Pablo, come with me.
I need you to help me persuade Satie that a typewriter and a pistol must be added to the percussion section.
PABLO: Satie will have to wait.
I promised to escort Mademoiselle Khokhlova back to her hotel.
OLGA: I had to be measured for my costume today.
Apparently you intend to dress me in cardboard.
(clears throat).
PABLO: Have you not had enough of pink tutus? OLGA: I prefer classical art to little boxes.
PABLO: Ah, so you do know cubism.
OLGA: Yes, and I know the cancan as well, but I dance in the ballet.
PABLO: I want to paint you.
OLGA: I suppose Parisian women find that offer irresistible.
(laughs) PABLO: Usually.
OLGA: Thank you for the escort, and good night.
PABLO: You are not going to make this easy for me, are you? OLGA: No, Monsieur Picasso, I'm not.
I thought you had forgotten me entirely.
PICASSO: Oh, nonsense.
I would never miss one of our lunches.
Please, yes.
OLGA: Yes, I suppose I should be grateful.
You do give me your undivided attention, once a week, for an hour.
PICASSO: Ugh, Olga, please, let's just enjoy Huh? OLGA: I saw you in that horrid Life Magazine with her.
PICASSO: I'm sorry.
I'm sorry, uh I can't help it if the press insists on publishing all these stories in the OLGA: First that stupid girl, then that insane photographer, and now you leave me to rot in a dingy hotel.
PICASSO: It's the best hotel in Paris.
OLGA: While you cavort for all the world to see with your latest mistress and her two urchins.
PICASSO: You mean my children.
OLGA: What about our son? When was the last time you saw him? PICASSO: I see Paulo when I can.
He's a grown man who doesn't want to be around OLGA: Yes, with a wife and a child of his own.
We are your family too, Pablo.
PICASSO: Of course you are, of course.
Olga, please, don't cry okay? Please, please, don't cry.
Don't cry, please.
You are still my wife.
The only Madame Picasso, nothing, nothing will ever change that.
OLGA: But we'll never go back to the way things were, will we? Whore! FRANÇOISE: Claude, come.
Let's go home.
OLGA: Stay away from him! Do you hear me? He's my husband, not yours! FRANÇOISE: Pablo.
Olga followed me again, screaming at me.
It terrified the children.
PICASSO: I'm-I'm-I'm sorry.
(stammers).
You know that she is not well.
FRANÇOISE: I don't understand why you let these women hang on.
PICASSO: Well, they are part of my life.
I can't just cut them out.
FRANÇOISE: So instead you run back and forth between them give each one of them just enough so she feels she's the most important.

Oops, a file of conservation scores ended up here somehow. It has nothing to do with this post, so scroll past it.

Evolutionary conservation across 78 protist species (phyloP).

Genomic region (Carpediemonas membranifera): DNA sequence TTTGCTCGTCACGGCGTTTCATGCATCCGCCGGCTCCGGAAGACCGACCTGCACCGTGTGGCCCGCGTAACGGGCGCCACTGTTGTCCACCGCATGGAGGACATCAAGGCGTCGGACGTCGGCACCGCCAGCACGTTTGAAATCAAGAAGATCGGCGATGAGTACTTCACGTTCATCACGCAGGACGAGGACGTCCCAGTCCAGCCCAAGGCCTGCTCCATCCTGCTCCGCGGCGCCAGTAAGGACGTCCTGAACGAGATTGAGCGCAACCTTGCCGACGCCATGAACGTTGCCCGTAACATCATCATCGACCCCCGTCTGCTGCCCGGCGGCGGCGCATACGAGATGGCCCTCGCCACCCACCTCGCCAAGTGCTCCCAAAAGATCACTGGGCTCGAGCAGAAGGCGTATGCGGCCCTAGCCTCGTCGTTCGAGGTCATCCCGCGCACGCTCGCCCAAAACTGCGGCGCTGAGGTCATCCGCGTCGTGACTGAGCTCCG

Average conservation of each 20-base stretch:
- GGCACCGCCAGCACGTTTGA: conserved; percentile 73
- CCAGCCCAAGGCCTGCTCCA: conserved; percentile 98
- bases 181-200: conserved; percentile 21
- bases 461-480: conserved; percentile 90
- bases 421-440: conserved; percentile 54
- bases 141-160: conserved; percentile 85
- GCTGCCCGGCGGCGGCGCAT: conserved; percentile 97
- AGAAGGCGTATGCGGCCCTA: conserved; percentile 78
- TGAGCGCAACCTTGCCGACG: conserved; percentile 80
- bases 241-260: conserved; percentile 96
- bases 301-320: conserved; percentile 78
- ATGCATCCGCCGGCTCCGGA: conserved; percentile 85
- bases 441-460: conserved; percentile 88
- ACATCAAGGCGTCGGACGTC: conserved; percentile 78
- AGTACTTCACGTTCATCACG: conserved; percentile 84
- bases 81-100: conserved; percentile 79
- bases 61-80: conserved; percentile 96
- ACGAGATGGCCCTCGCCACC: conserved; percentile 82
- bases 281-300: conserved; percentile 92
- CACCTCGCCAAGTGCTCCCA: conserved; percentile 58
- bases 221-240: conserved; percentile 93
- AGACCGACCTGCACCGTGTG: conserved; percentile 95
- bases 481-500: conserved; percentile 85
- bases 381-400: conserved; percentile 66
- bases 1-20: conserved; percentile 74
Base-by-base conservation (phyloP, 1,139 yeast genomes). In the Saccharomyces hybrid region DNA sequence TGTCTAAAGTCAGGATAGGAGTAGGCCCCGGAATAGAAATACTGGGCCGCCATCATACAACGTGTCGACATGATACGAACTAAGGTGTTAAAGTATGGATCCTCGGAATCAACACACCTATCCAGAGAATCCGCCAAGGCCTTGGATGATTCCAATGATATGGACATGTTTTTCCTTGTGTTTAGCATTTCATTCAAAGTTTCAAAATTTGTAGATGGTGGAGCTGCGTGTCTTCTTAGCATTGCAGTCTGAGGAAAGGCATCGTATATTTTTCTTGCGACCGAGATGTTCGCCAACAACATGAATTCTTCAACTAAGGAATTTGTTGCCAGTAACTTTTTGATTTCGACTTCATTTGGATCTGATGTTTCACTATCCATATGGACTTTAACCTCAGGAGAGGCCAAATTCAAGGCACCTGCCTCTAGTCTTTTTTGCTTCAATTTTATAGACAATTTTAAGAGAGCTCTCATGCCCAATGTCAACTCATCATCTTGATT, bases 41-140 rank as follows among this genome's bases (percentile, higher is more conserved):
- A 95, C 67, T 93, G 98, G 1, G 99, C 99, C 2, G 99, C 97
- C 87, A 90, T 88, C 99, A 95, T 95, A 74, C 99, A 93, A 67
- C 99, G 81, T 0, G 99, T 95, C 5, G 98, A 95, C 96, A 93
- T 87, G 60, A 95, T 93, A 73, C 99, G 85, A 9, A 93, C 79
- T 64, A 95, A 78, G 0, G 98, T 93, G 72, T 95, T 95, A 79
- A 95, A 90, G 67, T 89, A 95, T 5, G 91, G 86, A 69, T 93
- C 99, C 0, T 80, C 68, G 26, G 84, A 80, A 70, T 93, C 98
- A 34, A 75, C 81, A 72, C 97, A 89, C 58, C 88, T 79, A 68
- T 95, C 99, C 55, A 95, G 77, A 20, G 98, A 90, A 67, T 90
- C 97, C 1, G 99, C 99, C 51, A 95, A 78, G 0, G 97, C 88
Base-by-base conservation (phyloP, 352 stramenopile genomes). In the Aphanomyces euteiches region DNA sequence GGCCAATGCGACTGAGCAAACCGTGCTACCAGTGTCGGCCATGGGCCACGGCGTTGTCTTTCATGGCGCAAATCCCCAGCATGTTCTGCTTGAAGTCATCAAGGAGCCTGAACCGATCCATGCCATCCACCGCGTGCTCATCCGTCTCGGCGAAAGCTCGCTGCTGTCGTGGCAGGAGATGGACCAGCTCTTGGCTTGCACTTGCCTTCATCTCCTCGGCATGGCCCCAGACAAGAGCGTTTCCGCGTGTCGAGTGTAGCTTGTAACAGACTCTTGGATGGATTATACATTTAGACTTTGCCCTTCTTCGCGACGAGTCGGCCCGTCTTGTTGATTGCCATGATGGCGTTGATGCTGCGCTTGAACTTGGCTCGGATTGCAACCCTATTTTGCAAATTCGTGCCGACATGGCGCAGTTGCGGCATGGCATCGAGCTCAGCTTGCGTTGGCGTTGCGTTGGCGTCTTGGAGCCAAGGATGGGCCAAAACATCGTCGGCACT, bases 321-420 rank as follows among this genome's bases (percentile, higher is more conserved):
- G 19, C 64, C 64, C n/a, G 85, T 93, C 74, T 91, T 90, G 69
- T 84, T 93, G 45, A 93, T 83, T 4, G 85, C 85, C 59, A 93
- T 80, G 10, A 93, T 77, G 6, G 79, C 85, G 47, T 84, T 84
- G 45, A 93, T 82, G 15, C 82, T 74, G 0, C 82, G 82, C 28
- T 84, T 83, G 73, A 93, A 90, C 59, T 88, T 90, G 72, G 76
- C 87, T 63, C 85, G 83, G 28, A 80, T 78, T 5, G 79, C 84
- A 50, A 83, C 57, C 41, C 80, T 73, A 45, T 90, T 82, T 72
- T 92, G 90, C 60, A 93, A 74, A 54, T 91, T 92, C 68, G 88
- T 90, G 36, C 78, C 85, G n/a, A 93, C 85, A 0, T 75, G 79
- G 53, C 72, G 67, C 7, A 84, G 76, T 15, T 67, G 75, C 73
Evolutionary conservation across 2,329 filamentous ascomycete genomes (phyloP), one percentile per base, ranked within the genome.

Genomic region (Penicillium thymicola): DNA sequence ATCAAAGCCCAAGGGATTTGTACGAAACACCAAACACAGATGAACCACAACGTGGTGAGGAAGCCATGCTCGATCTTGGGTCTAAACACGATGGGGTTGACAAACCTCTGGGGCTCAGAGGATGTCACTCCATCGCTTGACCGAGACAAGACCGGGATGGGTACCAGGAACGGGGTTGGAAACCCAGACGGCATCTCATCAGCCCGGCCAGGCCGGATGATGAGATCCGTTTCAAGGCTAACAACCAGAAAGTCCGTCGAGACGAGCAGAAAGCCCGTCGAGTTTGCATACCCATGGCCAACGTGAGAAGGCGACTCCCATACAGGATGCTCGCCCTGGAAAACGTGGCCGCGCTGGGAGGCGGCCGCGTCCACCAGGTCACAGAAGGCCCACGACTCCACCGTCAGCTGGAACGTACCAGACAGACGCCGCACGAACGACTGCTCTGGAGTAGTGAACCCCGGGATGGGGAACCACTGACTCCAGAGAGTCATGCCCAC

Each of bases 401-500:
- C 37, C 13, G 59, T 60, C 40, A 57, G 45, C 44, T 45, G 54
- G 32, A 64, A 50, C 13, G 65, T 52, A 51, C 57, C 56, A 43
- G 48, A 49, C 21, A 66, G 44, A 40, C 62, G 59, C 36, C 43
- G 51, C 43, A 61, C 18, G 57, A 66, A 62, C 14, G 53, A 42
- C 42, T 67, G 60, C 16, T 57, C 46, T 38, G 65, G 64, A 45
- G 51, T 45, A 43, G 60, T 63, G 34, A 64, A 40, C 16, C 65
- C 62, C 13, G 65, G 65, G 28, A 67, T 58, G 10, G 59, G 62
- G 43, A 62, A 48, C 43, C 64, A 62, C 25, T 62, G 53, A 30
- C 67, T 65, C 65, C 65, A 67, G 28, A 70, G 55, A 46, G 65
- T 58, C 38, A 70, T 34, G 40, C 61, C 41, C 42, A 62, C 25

PICASSO: I try to keep them separate, make things easy.
You know? To avoid confusion.
Do you understand? FRANÇOISE: There is nothing easy about this, Pablo.
Nothing.
And Olga, for one, seems to be very confused about it, and I can't take it anymore not with two little ones.
PICASSO: We'll go away from the city.
We'll go to the beach, away from Olga.
OLGA: How many of the other dancers in the company have sat for you? PABLO: You want the truth? OLGA: Certainly.
PABLO: No one actually sits for me anymore.
OLGA: Because you only do abstractions.
PABLO: Because I work from memory.
The moment I saw the curve of your neck, the color of your cheek, your face was etched in my mind.
OLGA: Hmm, then why am I frozen here with a stiff back? PABLO: Would you have agreed to spend time with me otherwise? OLGA: It seems you can do more than little cubes after all.
Um, I'm afraid you've mistaken my compliment for an invitation.
PABLO: If you want me to go, say so.
OLGA: Oh no, Monsieur, I cannot let you in.
PABLO: Why not? OLGA: We are not married.
You are not his wife! FRANÇOISE: You followed us here? OLGA: This was our beach.
PICASSO: Oh, no.
OLGA: Did you think I wouldn't find out, as if I have no friends here? I am the only Madame Picasso! (cries).
(yelp).
PICASSO: Hey, Olga! (grunts).
PICASSO: Olga, what are you doing here? OLGA: I have more right than she does! PICASSO: Come on, come, come.
Hey, hey! Françoise, where are you going, where are you going? FRANÇOISE: Claude, Claude, Claude! PICASSO: Please, Olga, please go.
Go, please, please.
Yeah? Go.
Yeah.
(inaudible chatter) (laughter).
DIAGHILEV: They are soldiers.
They wanted cleavage and bare legs, and we are giving them men in boxes.
(laughing).
(muffled jeers and laughter) APOLLINAIRE: My brothers! Respect for our art is respect for our country.
My brothers, please.
OLGA: I have never been so humiliated.
Did you hear them? PABLO: Art is meant to provoke.
It means we made them feel something.
OLGA: Yes, loathing.
PABLO: When I painted "Les Demoiselles" 10 years ago, everyone hated it.
Now everyone copies my style.
OLGA: My body isn't a canvas.
It won't last 10 years.
And now I have let you turn me into a puppet to display your art.
APOLLINAIRE: I understand why she is embarrassed, but one day she will realize that she was part of a new movement.